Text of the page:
Meirelles has a notoriously choppy style, which can make for a truly gripping film, i.e. City of God, but also makes it difficult to leave any specific images burned into the audience's mind. Some scenes of Blindness benefit from his style, but other scenes do not. Skip this and read the book.
that shower scene could have been gayer but it's 2016 so i cant have nice things
When a white blindness spreads on people, the government treats it like an epidemic and immediately quarantines the patients, in a facility guarded all the time by armed soldiers. In there, the limits of humanity are tested by the lack rationality among the chaos.
There's no way to watch Blindness and do not remember Children of Men. While the Cuarón's masterpiece is a study of the present, about the state of things, about the phenomena of the 21st century (as I said at this review), the Meireles's film had a political bias in its first half too, but is more focused on interpersonal relationships, about how the individual would do in a situation of extreme conflict.
When Blindness tries…
This review may contain spoilers. I can handle the truth.
i was watching this because gael was in it and he got fucking killed i'm dissapointed
الشيء الوحيد الأكثر رعبا من العمى هو أن تكون الشخص الوحيد الذي يری في حجر صحي حيث يكون الصراع على العيش هو المطلب الأول
What a movie...
This one gets grim. Grim and dark indeed. I won't say anymore, so take a look for yourself. Glad I checked it out.
'blindness'_first view_top drawer from the drop. spot-on everything, which is generally
a sign to stop making divots in your "acceptable cinema" score card and pay attention. i did.
rewarding. showed me fine film-making in places that i did not previously know that fine film-
making could be found. little places. 'little' as in "these people are watching all the exits and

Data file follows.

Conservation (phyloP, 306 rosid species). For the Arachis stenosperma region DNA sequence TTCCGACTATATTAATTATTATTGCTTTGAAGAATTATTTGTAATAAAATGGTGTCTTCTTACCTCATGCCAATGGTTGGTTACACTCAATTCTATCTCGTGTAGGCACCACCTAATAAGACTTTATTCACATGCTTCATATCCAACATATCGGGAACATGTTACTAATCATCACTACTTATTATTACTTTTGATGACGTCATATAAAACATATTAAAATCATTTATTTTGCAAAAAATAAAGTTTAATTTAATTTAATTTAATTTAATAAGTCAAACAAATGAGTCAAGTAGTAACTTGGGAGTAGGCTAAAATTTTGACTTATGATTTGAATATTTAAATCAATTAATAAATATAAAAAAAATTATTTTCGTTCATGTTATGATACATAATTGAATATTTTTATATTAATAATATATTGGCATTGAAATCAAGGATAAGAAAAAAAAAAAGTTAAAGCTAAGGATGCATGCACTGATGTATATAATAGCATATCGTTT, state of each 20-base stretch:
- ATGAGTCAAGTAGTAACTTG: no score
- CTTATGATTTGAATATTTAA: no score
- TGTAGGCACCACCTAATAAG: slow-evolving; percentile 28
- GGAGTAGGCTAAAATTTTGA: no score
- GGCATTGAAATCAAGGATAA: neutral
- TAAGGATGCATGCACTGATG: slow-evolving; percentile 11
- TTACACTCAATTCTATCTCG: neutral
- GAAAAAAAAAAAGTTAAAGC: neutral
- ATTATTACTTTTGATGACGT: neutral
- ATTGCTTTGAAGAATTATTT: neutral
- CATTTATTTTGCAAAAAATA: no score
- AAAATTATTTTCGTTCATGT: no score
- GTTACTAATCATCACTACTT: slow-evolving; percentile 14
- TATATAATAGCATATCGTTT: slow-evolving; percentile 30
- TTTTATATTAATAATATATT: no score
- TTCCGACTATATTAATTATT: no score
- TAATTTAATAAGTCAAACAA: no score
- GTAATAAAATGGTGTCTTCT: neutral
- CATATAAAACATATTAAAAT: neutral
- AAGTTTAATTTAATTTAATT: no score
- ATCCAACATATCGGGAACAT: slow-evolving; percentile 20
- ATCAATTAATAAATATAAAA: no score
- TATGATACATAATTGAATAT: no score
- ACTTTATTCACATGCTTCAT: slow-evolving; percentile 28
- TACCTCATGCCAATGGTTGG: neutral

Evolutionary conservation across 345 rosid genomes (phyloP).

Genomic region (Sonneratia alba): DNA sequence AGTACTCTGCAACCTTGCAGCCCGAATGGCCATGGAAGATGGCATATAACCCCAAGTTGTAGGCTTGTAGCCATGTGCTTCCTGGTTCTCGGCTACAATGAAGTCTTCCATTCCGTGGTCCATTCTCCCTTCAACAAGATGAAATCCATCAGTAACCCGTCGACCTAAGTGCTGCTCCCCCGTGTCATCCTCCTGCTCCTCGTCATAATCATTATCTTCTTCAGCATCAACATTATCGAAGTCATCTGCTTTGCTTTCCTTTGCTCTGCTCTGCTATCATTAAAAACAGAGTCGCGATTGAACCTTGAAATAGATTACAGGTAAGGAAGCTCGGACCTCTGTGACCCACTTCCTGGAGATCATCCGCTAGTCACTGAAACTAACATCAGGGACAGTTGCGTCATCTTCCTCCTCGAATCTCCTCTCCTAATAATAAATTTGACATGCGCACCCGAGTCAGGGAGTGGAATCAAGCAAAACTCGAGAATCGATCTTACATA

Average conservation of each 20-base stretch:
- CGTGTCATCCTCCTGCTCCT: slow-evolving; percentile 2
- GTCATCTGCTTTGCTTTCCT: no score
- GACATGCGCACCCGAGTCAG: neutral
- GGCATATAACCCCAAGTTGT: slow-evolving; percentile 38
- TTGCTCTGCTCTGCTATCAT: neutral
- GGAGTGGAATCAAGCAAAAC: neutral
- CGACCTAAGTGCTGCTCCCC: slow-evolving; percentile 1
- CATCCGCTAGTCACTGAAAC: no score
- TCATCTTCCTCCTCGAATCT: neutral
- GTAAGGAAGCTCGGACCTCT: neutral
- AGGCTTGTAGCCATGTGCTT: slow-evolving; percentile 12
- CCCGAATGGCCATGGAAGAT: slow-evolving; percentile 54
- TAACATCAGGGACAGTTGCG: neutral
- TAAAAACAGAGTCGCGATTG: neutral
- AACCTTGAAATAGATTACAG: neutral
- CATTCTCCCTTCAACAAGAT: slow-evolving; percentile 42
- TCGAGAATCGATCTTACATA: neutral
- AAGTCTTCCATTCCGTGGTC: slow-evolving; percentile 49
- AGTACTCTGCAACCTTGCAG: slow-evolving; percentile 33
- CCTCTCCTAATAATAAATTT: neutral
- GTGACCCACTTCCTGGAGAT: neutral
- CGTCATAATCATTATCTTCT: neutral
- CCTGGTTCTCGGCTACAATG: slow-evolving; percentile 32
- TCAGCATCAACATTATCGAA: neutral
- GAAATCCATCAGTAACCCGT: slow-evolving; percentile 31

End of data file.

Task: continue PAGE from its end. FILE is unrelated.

nothing is getting past them". opens its play with an apparent serene-to-unsettling gambit
which doesn't seem to phrase or meter itself the way it's 'supposed to' ... and surprise, it
works like snorted salt. the undertow is slow and patient. before you can say 'reasonable
precautions' things get truly and very nasty. not cute nasty. honest nasty. smelly,
"Either the blindness spread the panic or the panic spread the blindness."
When Fernando Meirelles showed his 2008 film Blindness to José Saramago, the author of the original book upon which it was based, Saramago loved it. Unfortunately for them, neither critics nor audiences connected with the allegorical film. It’s a tough watch with questionable character motivations and a fairly depressing world view. But some people still really love it, creating quite a variety of reactions to the film well worth talking about. Join us – Pete Wright and Andy Nelson – as we discuss the penultimate film in our Disease Films series, Meirelles’ Blindness.
We talk about why the film worked for Andy but didn’t work for Pete and…
While I have some issues with this film, I enjoy it overall. If you look at it as a straight-up story, I think it becomes more problematic, but if you look at it as more of an allegorical or metaphorical one, there's a lot of strength.
It's also shot in a way that's fitting for a movie about not being able to see. I loved the cinematography.
Originally a list made prior to Cannes 2014, now updated every mid-April.
This is every Palme d'Or nominee since the…
Peeping Tom, Night of the Hunter and a whole host of older films were ignored or given bad reviews upon…